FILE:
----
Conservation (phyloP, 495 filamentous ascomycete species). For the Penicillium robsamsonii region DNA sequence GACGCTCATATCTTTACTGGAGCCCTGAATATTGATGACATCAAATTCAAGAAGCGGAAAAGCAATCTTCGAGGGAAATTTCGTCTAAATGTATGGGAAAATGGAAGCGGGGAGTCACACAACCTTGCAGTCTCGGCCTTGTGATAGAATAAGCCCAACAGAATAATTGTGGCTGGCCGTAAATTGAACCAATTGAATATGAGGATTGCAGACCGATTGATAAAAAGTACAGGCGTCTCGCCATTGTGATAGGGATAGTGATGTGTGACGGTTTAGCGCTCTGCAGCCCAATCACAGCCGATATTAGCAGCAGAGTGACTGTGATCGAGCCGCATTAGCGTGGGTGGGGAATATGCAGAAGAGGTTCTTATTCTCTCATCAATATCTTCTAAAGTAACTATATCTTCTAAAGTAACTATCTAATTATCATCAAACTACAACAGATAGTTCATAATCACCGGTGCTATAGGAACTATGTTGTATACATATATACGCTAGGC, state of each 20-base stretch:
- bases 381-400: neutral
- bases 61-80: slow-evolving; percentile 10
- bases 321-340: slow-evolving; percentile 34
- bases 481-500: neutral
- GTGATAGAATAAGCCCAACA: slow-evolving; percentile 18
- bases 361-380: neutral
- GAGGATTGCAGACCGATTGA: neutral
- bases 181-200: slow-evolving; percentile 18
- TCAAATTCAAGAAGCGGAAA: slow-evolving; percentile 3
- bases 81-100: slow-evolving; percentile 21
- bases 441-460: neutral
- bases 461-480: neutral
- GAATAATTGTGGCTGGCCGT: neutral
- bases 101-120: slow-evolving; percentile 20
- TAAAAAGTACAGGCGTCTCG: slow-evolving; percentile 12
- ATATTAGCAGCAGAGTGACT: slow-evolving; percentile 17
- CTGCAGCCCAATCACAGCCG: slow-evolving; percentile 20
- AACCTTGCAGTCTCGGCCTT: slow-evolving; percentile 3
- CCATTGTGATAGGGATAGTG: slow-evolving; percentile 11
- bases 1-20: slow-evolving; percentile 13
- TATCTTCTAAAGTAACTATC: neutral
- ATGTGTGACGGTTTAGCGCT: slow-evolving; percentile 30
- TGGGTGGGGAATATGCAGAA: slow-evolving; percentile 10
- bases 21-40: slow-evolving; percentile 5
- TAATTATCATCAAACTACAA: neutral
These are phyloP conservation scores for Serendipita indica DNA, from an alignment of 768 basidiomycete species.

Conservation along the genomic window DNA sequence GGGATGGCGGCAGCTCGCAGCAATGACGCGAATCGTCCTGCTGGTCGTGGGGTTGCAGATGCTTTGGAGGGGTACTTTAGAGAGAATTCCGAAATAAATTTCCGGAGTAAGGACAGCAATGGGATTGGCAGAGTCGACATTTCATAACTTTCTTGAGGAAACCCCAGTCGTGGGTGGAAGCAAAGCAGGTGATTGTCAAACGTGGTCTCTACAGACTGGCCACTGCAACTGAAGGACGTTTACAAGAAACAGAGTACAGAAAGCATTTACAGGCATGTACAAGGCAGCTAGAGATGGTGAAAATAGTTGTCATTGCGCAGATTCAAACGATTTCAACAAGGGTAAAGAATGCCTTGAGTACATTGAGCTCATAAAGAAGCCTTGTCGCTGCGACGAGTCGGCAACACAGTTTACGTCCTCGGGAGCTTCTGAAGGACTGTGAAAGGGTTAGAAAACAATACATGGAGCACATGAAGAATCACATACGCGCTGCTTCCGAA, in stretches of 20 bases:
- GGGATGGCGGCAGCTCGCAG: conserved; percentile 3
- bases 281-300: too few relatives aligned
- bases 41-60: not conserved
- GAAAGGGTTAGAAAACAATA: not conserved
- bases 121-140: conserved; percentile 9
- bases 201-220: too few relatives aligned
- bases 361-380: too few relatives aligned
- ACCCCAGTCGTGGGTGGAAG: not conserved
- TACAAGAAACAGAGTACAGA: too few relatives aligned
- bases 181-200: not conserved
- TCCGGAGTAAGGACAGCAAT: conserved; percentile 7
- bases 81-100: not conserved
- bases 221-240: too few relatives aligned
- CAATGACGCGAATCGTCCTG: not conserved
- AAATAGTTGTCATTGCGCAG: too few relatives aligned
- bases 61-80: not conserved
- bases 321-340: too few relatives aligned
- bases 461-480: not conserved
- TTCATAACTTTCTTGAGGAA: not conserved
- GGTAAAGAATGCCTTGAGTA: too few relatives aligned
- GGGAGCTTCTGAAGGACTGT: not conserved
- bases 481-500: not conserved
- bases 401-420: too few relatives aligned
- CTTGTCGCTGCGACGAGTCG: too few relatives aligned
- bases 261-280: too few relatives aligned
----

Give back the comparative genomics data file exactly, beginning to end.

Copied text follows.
Conservation (phyloP, 495 filamentous ascomycete species). For the Penicillium robsamsonii region DNA sequence GACGCTCATATCTTTACTGGAGCCCTGAATATTGATGACATCAAATTCAAGAAGCGGAAAAGCAATCTTCGAGGGAAATTTCGTCTAAATGTATGGGAAAATGGAAGCGGGGAGTCACACAACCTTGCAGTCTCGGCCTTGTGATAGAATAAGCCCAACAGAATAATTGTGGCTGGCCGTAAATTGAACCAATTGAATATGAGGATTGCAGACCGATTGATAAAAAGTACAGGCGTCTCGCCATTGTGATAGGGATAGTGATGTGTGACGGTTTAGCGCTCTGCAGCCCAATCACAGCCGATATTAGCAGCAGAGTGACTGTGATCGAGCCGCATTAGCGTGGGTGGGGAATATGCAGAAGAGGTTCTTATTCTCTCATCAATATCTTCTAAAGTAACTATATCTTCTAAAGTAACTATCTAATTATCATCAAACTACAACAGATAGTTCATAATCACCGGTGCTATAGGAACTATGTTGTATACATATATACGCTAGGC, state of each 20-base stretch:
- bases 381-400: neutral
- bases 61-80: slow-evolving; percentile 10
- bases 321-340: slow-evolving; percentile 34
- bases 481-500: neutral
- GTGATAGAATAAGCCCAACA: slow-evolving; percentile 18
- bases 361-380: neutral
- GAGGATTGCAGACCGATTGA: neutral
- bases 181-200: slow-evolving; percentile 18
- TCAAATTCAAGAAGCGGAAA: slow-evolving; percentile 3
- bases 81-100: slow-evolving; percentile 21
- bases 441-460: neutral
- bases 461-480: neutral
- GAATAATTGTGGCTGGCCGT: neutral
- bases 101-120: slow-evolving; percentile 20
- TAAAAAGTACAGGCGTCTCG: slow-evolving; percentile 12
- ATATTAGCAGCAGAGTGACT: slow-evolving; percentile 17
- CTGCAGCCCAATCACAGCCG: slow-evolving; percentile 20
- AACCTTGCAGTCTCGGCCTT: slow-evolving; percentile 3
- CCATTGTGATAGGGATAGTG: slow-evolving; percentile 11
- bases 1-20: slow-evolving; percentile 13
- TATCTTCTAAAGTAACTATC: neutral
- ATGTGTGACGGTTTAGCGCT: slow-evolving; percentile 30
- TGGGTGGGGAATATGCAGAA: slow-evolving; percentile 10
- bases 21-40: slow-evolving; percentile 5
- TAATTATCATCAAACTACAA: neutral
These are phyloP conservation scores for Serendipita indica DNA, from an alignment of 768 basidiomycete species.

Conservation along the genomic window DNA sequence GGGATGGCGGCAGCTCGCAGCAATGACGCGAATCGTCCTGCTGGTCGTGGGGTTGCAGATGCTTTGGAGGGGTACTTTAGAGAGAATTCCGAAATAAATTTCCGGAGTAAGGACAGCAATGGGATTGGCAGAGTCGACATTTCATAACTTTCTTGAGGAAACCCCAGTCGTGGGTGGAAGCAAAGCAGGTGATTGTCAAACGTGGTCTCTACAGACTGGCCACTGCAACTGAAGGACGTTTACAAGAAACAGAGTACAGAAAGCATTTACAGGCATGTACAAGGCAGCTAGAGATGGTGAAAATAGTTGTCATTGCGCAGATTCAAACGATTTCAACAAGGGTAAAGAATGCCTTGAGTACATTGAGCTCATAAAGAAGCCTTGTCGCTGCGACGAGTCGGCAACACAGTTTACGTCCTCGGGAGCTTCTGAAGGACTGTGAAAGGGTTAGAAAACAATACATGGAGCACATGAAGAATCACATACGCGCTGCTTCCGAA, in stretches of 20 bases:
- GGGATGGCGGCAGCTCGCAG: conserved; percentile 3
- bases 281-300: too few relatives aligned
- bases 41-60: not conserved
- GAAAGGGTTAGAAAACAATA: not conserved
- bases 121-140: conserved; percentile 9
- bases 201-220: too few relatives aligned
- bases 361-380: too few relatives aligned
- ACCCCAGTCGTGGGTGGAAG: not conserved
- TACAAGAAACAGAGTACAGA: too few relatives aligned
- bases 181-200: not conserved
- TCCGGAGTAAGGACAGCAAT: conserved; percentile 7
- bases 81-100: not conserved
- bases 221-240: too few relatives aligned
- CAATGACGCGAATCGTCCTG: not conserved
- AAATAGTTGTCATTGCGCAG: too few relatives aligned
- bases 61-80: not conserved
- bases 321-340: too few relatives aligned
- bases 461-480: not conserved
- TTCATAACTTTCTTGAGGAA: not conserved
- GGTAAAGAATGCCTTGAGTA: too few relatives aligned
- GGGAGCTTCTGAAGGACTGT: not conserved
- bases 481-500: not conserved
- bases 401-420: too few relatives aligned
- CTTGTCGCTGCGACGAGTCG: too few relatives aligned
- bases 261-280: too few relatives aligned